“I didn’t play in a popular band,” Connolly says, “but I was willing to do a lot of work for no money, so I was qualified.”
Under his direction, the first CD compilation of Homegrown bands was released at the end of the year. Homegrown Rawk and/or Roll: Starfire’s Mix included 15 tracks by bands that helped make the festival famous.
2008: Homegrown 10
“I pretty much took Don’s model and tried to expand it out,” Connolly says. “I didn’t want to make it bigger; I wanted more quality and to add an extra layer of communication with the bands. I didn’t have ambitions to take on extra stuff. It was a lot to take on.”
The tenth annual Homegrown featured 150 bands at 23 venues. Connolly managed to lead the organization of the festival while holding down a fulltime job as a graphic designer.
“I was running the festival on my lunch breaks and late at night,” he says. “It wasn’t a well-oiled machine by any means. The budget was tight, so when the festival started, the checkbook was pretty much at zero.”
A new tradition that started in 2008 was a Monday-night photo show featuring images from previous Homegrowns. The exhibit was coordinated by the Duluth Photographer’s Guild, which had formed one year earlier and thoroughly documented the 2007 Homegrown experience.
The first Homegrown shows in Duluth’s West End neighborhood occurred at the Blue Crab Bar (now the OMC Smokehouse) and the Venue at Mohaupt Block on Experimental Tuesday, featuring acts like Sammy Macon and Ronald Mr. Donald.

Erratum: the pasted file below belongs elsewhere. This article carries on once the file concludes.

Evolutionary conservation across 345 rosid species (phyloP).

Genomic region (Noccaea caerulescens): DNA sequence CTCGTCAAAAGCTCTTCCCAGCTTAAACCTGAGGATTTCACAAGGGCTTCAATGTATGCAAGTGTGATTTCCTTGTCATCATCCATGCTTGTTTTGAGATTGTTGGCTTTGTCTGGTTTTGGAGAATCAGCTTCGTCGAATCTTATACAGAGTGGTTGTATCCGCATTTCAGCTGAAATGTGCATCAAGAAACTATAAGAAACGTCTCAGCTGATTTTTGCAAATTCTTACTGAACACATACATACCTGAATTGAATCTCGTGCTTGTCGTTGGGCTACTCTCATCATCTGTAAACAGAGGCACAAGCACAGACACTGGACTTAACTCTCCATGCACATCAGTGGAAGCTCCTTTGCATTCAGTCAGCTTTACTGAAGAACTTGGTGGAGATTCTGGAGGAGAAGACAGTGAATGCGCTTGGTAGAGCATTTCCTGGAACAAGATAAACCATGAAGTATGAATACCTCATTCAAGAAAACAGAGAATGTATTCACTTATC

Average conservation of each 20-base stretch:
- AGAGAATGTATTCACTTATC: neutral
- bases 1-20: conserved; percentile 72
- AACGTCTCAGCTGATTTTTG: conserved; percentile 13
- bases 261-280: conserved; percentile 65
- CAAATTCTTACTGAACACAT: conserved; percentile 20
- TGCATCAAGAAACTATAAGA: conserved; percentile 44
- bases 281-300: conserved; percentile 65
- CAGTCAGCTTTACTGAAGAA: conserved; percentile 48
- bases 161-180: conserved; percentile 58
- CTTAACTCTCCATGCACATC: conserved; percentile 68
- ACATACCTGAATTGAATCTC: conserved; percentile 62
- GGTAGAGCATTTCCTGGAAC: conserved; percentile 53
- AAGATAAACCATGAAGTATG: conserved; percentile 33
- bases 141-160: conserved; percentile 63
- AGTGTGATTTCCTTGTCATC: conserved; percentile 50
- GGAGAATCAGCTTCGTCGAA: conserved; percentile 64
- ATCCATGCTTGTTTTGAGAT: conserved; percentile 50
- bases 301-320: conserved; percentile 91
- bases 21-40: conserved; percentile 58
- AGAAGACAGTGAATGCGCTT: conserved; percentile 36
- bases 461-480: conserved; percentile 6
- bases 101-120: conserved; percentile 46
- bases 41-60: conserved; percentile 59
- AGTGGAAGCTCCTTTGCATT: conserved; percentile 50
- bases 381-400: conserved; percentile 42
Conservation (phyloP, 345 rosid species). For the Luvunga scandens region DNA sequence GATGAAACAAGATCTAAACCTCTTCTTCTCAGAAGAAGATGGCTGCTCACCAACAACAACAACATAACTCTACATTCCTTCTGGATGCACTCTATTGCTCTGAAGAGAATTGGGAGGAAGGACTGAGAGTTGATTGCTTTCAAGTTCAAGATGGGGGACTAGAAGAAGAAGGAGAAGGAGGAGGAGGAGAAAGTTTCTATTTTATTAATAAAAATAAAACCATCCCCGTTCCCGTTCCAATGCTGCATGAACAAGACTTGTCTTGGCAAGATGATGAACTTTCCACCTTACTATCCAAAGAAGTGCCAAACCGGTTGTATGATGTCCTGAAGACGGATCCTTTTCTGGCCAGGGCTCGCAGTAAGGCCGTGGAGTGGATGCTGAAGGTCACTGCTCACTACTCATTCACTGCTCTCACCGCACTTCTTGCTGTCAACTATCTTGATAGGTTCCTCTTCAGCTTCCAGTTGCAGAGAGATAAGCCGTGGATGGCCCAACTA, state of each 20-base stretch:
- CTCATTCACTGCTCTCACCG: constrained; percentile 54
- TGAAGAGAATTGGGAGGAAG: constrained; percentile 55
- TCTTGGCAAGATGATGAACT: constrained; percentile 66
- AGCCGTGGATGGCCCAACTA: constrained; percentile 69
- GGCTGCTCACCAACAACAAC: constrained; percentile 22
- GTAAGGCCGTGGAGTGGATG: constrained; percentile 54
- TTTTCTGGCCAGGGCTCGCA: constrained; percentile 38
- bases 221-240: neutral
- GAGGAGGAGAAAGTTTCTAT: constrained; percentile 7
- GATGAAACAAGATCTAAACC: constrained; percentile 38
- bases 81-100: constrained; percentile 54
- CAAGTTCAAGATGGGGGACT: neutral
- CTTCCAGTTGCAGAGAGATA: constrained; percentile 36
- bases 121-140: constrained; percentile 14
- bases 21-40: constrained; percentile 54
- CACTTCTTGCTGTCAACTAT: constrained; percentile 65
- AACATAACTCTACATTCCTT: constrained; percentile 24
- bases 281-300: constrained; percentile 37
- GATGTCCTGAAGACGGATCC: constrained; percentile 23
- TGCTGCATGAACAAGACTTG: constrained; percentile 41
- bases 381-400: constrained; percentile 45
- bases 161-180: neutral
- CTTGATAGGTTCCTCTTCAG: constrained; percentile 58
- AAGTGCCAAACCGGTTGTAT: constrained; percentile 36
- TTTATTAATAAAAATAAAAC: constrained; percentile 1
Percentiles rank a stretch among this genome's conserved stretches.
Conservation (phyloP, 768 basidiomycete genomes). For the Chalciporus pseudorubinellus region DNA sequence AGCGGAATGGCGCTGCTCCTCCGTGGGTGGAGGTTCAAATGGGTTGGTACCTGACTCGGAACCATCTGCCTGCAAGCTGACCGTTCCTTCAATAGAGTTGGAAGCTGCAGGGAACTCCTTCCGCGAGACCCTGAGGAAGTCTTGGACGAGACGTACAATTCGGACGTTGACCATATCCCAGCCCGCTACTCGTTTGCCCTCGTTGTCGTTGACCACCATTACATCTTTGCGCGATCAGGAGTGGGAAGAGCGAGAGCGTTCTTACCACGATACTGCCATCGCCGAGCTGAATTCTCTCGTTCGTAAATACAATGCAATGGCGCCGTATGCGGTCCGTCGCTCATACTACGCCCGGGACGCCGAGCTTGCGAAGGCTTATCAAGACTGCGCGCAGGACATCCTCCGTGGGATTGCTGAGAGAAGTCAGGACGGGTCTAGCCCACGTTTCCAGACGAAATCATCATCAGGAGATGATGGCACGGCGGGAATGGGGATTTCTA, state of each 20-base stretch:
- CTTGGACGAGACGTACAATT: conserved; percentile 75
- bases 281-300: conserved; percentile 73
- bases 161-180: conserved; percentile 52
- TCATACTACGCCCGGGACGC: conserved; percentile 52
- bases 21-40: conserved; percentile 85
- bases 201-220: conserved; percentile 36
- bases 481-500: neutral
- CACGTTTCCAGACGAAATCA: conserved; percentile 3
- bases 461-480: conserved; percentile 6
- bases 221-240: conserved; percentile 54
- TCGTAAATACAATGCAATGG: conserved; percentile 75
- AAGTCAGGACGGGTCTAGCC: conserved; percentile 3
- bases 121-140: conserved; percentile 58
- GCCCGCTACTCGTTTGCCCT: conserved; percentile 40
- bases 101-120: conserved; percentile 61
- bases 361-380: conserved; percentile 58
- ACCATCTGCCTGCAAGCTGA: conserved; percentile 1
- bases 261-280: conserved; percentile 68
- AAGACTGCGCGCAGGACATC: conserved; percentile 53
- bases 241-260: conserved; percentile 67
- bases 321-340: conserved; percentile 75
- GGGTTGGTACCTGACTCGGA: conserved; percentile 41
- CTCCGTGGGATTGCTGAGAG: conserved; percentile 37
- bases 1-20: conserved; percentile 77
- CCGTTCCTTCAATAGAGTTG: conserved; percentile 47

Bone Appetit reunited for a show on the NorShor’s main stage, and Giljunko returned to Homegrown after a four-year hiatus — six considering Mark Lindquist didn’t show up for his band’s gig in 2004 due to over indulgence in post-kickball intoxicants. The line to see the show at Pizza Lucé extended around the block for the back-to- back lineup of Giljunko and Trampled by Turtles.
The upstairs of the NorShor was a strip club at the time, but the main theater was a separate entity called the Orpheum Nightclub. Homegrown patrons who needed to use the lavatory had to pass through the crowded mezzanine, where numerous strippers were milling about. Apparently, one of them was injured and filed a workers’ compensation action against the NorShor Experience club. The manager of the NorShor threatened to pull Homegrown into it, but nothing ever came of it beyond giving Connolly something else to worry about instead of taking a lunch break.
Connolly credits his ability to make it through his first year as director to the help of steering-committee member Dave Mehling.
“That dude saved my ass,” Connolly says. “At festival time it was pretty much me and him. He knew I needed help, and he was the guy who would do the things that needed getting done, with no glory attached.”
A second Homegrown compilation CD was released late in 2008, Homegrown Rawk and/or Roll: Lindquist’s Mix.
2009: Homegrown 11